In recent times the assessment culture has been displacing the test culture, along with the concept of the 'tabula rasa'- learner. New assessment formats, identified by unique characteristics, have been developed and implemented with the purpose of producing active, constructive and skilled learners. These learners select, perceive, interpret and integrate new information to form a coherent and meaningful whole, together with their prior knowledge and former experiences. In this line of thought, reality per se is not sufficient to fully understand student learning. 'Reality as experienced by the student' and, as a consequence, students' experiences and perceptions about assessment, have an important additional value in understanding student learning. The present investigation aims to measure the effects of portfolios (fully equipped with the unique characteristics of new assessment modes), in comparison to a traditional written examination, on students' perceptions and on student learning. The results reveal that students adopt deep learning strategies when working on their portfolios and think of portfolios as a measurement of the mastery of their learning. Furthermore, this perception appears to mediate the effects of the assessment characteristics on student learning.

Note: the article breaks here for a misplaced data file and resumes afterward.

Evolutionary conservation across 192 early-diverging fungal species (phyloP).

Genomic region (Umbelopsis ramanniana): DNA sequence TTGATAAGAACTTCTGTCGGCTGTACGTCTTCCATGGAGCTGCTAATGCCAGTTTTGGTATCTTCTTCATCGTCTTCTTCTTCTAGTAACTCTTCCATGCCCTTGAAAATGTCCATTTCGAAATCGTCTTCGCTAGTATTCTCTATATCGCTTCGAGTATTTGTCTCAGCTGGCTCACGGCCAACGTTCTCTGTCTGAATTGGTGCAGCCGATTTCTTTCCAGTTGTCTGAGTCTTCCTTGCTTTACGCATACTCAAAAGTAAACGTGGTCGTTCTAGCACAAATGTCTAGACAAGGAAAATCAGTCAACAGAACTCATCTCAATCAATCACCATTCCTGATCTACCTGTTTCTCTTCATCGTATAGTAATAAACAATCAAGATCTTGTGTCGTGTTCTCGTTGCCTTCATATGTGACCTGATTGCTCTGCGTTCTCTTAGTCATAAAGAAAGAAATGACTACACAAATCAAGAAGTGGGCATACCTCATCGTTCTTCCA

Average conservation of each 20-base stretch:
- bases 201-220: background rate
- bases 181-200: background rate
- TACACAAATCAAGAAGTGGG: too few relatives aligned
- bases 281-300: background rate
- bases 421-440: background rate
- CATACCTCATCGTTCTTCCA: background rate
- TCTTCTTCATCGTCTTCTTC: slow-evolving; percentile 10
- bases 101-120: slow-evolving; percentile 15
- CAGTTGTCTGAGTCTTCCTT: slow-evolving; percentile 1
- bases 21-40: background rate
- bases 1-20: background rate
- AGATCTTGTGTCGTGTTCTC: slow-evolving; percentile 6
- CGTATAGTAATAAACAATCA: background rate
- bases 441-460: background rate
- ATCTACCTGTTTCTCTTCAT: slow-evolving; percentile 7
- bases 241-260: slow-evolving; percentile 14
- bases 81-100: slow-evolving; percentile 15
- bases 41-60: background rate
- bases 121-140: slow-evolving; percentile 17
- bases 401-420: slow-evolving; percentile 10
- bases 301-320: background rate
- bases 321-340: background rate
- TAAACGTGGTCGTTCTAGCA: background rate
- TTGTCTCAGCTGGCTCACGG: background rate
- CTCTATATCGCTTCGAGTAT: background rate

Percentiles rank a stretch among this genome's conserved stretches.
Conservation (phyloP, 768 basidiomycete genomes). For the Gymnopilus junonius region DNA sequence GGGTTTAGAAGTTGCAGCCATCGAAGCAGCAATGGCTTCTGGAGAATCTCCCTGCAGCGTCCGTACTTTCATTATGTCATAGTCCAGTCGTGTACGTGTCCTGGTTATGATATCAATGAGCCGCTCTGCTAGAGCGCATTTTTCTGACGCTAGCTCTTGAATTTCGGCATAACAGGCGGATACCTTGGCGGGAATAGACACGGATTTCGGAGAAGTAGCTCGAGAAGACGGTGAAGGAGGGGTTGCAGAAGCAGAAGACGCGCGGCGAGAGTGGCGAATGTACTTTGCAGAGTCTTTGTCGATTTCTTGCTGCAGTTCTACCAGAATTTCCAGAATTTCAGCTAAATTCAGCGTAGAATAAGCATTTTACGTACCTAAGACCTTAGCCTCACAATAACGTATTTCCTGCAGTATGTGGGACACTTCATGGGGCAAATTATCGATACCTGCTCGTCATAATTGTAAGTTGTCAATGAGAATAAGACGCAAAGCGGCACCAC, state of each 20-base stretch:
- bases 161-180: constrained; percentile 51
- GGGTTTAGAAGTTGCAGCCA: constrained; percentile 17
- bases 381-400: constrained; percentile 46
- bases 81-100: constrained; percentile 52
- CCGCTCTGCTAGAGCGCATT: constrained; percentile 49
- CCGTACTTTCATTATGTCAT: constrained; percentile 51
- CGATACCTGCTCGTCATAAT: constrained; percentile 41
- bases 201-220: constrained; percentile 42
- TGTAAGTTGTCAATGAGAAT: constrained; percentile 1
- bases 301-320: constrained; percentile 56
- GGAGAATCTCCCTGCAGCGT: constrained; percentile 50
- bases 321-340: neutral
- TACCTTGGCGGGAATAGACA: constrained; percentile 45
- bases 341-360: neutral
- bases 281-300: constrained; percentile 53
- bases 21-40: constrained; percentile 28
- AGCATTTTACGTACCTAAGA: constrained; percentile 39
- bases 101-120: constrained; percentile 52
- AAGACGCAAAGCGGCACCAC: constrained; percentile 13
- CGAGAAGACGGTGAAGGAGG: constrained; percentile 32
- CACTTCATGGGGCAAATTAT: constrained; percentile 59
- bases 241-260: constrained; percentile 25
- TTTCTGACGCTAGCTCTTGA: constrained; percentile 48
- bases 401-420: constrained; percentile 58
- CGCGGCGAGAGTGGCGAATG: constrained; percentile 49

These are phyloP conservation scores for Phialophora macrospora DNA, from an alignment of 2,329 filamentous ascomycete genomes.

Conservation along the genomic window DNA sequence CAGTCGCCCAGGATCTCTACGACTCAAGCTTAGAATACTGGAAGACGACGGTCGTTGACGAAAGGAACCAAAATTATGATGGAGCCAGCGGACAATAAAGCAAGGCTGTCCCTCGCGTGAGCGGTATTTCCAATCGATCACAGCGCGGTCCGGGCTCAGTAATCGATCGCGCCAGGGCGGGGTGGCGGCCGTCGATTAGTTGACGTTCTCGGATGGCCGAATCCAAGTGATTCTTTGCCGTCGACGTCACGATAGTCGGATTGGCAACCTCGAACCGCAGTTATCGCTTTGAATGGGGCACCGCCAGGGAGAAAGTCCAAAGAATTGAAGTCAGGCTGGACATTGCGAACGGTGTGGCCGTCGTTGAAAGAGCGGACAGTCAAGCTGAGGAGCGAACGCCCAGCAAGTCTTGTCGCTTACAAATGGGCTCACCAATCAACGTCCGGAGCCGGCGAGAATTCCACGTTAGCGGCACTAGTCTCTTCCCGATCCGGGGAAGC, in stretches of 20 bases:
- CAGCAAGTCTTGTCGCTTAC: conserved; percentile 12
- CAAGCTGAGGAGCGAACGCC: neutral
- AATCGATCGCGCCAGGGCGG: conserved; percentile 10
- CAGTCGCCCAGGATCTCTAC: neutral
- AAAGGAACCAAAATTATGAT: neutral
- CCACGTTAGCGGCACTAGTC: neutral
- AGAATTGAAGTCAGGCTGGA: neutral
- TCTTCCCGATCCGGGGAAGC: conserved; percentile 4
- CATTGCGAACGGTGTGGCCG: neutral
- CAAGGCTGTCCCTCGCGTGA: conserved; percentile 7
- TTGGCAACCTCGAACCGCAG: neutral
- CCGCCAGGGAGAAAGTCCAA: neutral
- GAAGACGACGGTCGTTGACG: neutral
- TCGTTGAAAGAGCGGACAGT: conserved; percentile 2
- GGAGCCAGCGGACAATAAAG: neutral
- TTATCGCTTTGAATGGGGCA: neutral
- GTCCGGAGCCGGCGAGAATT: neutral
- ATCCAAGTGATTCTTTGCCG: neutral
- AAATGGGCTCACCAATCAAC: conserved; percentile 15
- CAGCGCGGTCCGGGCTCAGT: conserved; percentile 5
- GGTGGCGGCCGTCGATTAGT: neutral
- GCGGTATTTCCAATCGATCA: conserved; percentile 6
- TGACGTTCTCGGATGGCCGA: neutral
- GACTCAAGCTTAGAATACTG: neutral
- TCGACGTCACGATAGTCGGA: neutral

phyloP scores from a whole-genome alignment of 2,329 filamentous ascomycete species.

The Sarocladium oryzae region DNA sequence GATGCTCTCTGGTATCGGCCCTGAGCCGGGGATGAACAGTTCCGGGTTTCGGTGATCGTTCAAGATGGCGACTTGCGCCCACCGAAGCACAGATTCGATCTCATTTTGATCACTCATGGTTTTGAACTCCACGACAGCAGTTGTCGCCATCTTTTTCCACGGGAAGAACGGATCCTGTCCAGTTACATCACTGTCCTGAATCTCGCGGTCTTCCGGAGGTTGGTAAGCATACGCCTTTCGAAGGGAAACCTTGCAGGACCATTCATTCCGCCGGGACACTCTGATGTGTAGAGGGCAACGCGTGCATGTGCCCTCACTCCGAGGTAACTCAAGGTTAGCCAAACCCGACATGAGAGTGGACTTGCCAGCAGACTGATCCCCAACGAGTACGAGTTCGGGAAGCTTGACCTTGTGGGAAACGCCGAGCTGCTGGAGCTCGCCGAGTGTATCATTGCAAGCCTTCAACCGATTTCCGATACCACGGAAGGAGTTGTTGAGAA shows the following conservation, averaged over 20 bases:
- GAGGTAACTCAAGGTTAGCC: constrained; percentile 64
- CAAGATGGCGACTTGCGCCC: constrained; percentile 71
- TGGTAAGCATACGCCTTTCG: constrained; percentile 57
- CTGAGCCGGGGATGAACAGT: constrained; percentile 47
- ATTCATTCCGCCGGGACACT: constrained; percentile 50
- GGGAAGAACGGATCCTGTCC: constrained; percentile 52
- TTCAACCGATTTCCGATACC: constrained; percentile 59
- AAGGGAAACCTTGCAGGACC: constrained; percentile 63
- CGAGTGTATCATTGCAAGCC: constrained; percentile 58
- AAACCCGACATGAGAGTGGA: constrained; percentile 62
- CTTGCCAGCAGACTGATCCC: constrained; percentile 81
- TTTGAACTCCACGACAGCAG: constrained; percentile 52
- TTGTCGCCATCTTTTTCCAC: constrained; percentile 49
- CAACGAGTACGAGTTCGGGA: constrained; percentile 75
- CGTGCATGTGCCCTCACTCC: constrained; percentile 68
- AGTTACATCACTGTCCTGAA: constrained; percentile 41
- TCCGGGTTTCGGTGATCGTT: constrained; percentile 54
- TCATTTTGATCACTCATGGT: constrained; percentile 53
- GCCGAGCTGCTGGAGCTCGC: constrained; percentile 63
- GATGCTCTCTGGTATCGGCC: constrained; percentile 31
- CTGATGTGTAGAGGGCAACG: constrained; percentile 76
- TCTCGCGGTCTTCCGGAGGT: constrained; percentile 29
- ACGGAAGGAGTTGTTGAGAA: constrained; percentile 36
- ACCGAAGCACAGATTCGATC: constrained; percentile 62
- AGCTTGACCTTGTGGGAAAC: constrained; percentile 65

|European Journal of School Psychology
|Published - 2004